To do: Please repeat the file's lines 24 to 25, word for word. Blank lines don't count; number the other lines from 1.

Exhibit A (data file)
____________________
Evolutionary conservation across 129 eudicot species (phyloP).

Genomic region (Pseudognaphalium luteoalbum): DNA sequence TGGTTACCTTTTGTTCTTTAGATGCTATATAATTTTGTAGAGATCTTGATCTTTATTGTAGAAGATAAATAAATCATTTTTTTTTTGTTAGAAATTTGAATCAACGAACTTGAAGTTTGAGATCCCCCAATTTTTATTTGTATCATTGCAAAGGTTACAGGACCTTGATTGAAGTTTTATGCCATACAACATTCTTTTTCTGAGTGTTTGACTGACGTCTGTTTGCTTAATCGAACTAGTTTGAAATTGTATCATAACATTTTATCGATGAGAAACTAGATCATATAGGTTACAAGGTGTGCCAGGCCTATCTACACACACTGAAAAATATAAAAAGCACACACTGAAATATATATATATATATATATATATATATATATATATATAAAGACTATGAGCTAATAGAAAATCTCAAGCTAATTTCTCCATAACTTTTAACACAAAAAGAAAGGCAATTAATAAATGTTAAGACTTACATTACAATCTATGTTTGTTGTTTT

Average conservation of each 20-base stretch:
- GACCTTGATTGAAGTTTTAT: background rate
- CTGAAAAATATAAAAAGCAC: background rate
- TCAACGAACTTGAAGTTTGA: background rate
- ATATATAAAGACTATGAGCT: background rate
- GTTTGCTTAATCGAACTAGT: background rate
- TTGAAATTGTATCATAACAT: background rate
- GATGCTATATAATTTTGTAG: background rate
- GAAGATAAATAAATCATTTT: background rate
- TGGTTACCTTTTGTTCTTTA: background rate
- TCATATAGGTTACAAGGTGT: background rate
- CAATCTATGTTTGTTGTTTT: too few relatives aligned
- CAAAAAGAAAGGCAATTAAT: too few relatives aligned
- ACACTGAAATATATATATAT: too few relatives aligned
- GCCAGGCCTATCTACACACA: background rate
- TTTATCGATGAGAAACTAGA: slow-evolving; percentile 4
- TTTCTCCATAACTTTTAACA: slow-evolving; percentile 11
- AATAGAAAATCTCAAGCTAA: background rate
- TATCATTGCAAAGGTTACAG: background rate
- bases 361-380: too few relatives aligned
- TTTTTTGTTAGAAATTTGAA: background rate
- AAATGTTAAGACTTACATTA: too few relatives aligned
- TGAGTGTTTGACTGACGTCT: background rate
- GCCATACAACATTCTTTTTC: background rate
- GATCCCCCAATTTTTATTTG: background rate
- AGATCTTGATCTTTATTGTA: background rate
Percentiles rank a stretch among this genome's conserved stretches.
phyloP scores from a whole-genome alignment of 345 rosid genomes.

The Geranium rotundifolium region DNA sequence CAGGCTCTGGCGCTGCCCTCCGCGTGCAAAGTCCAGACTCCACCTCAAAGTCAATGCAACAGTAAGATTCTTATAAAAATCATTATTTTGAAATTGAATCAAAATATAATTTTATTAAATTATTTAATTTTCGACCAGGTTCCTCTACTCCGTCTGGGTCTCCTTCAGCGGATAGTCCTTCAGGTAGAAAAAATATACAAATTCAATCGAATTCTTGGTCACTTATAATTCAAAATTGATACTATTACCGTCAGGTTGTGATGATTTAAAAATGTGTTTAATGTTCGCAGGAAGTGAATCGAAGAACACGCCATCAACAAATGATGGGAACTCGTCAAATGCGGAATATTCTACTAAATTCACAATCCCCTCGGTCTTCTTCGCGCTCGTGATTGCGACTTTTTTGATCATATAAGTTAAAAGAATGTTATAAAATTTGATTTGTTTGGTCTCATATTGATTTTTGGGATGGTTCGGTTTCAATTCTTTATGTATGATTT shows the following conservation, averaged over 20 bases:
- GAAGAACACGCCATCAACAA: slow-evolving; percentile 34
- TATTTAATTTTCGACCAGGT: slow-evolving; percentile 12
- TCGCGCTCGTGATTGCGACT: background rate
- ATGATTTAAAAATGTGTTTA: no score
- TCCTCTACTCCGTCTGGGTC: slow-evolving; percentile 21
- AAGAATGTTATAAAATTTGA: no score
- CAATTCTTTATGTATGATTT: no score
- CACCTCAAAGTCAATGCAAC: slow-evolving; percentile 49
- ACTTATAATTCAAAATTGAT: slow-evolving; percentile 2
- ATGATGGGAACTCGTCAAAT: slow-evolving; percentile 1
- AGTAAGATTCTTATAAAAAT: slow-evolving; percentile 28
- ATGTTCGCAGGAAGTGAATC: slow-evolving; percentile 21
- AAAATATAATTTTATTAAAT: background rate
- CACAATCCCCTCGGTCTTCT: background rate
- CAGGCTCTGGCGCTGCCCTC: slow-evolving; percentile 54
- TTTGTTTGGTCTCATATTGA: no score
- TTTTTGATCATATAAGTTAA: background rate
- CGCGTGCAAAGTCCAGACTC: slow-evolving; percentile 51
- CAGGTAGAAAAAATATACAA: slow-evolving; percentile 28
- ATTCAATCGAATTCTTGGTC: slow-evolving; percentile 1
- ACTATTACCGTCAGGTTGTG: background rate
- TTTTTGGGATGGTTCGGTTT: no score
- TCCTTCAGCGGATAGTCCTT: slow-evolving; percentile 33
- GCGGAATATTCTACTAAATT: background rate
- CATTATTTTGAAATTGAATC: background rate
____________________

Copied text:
- AAATGTTAAGACTTACATTA: too few relatives aligned
- TGAGTGTTTGACTGACGTCT: background rate